Emotional Health and Mental Well-Being for Farmers

For farmers, finding a good balance between work and mental well-being is a necessity for a successful business.


| January 2014



Farmer Relaxing

Allow yourself a day off each week – a day on which you don’t spend much time thinking about farming.

Photo by Fotolia/dimedrol68

A successful vegetable farm depends on business smarts accounting, marketing, customer service as much as planting and harvesting skills. Keith Stewart’s practical advice, detailed in Storey’s Guide to Growing Organic Vegetables & Herbs for Market, will guide you through every part of professional farming. This excerpt, from chapter 24, “Looking After Number One,” explains the importance of self-preservation when you work in a stressful field such as farming.

You can purchase this book from the Capper’s Farmer store: Storey’s Guide to Growing Organic Vegetables & Herbs for Market.

Mental well-being and emotional health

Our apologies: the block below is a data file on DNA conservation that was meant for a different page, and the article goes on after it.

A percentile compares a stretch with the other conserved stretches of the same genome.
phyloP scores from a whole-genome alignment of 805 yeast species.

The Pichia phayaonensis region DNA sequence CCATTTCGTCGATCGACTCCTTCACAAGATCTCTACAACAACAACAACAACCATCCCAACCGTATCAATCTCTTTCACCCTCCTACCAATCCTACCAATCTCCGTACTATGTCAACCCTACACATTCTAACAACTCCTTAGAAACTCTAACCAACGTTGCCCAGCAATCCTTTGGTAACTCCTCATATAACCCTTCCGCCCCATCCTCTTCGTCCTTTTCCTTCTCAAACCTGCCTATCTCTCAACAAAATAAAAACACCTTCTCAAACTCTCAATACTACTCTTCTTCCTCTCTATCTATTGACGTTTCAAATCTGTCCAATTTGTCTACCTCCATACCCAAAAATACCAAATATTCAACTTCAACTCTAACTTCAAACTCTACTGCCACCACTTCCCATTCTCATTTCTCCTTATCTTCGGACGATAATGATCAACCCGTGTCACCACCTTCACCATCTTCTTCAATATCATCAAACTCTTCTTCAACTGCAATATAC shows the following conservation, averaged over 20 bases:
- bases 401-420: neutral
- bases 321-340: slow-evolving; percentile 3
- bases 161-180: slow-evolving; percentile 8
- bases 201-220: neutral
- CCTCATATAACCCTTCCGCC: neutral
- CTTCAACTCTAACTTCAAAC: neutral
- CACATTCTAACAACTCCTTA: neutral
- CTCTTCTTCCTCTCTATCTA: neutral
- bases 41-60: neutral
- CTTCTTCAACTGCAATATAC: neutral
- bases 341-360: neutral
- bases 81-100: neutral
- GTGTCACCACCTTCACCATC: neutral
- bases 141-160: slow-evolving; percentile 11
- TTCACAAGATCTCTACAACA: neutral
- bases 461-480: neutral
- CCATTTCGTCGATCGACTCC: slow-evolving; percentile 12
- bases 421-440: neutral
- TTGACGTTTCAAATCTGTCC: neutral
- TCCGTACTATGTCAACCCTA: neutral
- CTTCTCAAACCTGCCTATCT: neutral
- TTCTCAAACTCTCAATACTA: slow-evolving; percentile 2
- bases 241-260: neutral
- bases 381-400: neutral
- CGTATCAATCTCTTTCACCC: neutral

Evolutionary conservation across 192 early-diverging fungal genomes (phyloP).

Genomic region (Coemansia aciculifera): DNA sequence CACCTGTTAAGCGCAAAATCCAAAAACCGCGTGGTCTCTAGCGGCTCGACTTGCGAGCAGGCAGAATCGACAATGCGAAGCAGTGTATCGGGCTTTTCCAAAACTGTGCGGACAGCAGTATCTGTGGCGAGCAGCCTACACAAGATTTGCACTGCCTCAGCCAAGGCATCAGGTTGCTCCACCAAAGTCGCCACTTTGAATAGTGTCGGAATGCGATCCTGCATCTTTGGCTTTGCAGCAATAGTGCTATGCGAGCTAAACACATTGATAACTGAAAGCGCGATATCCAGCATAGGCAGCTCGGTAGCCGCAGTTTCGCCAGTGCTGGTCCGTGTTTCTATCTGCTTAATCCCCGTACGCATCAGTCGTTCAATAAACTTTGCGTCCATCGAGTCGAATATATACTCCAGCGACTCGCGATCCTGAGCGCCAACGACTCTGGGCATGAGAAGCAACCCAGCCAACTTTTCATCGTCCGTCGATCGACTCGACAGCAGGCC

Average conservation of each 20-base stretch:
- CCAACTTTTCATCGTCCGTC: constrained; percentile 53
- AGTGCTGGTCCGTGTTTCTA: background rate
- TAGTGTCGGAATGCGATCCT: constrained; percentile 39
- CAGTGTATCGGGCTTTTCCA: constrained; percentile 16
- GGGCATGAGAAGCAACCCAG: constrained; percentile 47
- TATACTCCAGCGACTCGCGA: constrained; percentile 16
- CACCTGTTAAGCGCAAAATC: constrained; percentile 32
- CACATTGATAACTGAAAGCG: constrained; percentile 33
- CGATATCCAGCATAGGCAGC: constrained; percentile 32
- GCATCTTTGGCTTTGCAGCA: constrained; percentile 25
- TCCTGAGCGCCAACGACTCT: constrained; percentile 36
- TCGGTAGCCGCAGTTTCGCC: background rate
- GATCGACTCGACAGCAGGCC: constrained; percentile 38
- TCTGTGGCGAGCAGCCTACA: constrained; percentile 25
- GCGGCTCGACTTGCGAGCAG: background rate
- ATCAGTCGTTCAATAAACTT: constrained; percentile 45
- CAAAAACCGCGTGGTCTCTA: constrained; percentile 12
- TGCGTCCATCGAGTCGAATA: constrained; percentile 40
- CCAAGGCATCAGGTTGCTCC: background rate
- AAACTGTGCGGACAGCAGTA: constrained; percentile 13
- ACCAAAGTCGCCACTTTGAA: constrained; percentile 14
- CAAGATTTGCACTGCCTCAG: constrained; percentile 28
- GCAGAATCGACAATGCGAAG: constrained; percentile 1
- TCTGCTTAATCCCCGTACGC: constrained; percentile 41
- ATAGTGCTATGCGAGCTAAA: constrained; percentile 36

If you’re suited to it, farming can be a good life, a full life, a life you’ll be glad you chose. It will also be demanding and sometimes stressful. When you’re running your own business, failures or mishaps, when they occur, will rest squarely on your shoulders. This is something you’ve got to get used to.

Some days, there’ll be too much to do and not enough time in which to do it. You may have to practice some form of triage. And of course, things don’t always turn out the way we would like. These and many other troubles — a difficult employee, a devastating hailstorm, economic hardship, an extended period of drought, an aching back, a case of the blight — are likely to surface sooner or later. When they do, we suffer — sometimes a little and sometimes a lot.

But most problems are not as bad as they seem at first. Many can be solved quite easily once you stand back and take a clear-eyed, objective look at them. Some troubles simply resolve themselves with the passage of time and little or no intervention on our part. Others are more intractable and may take considerable effort to overcome. Unfortunately, all of them, even small setbacks, can cause stress if we let them. And stress can affect our physical and emotional well-being, which, in turn, can affect our ability to farm safely and effectively.

So what’s a farmer to do? Well, as stated earlier in this chapter, a healthy diet with three square meals a day, along with adequate rest at night, are a good place to start. But let me add a few other things you can do to stay on an even keel.





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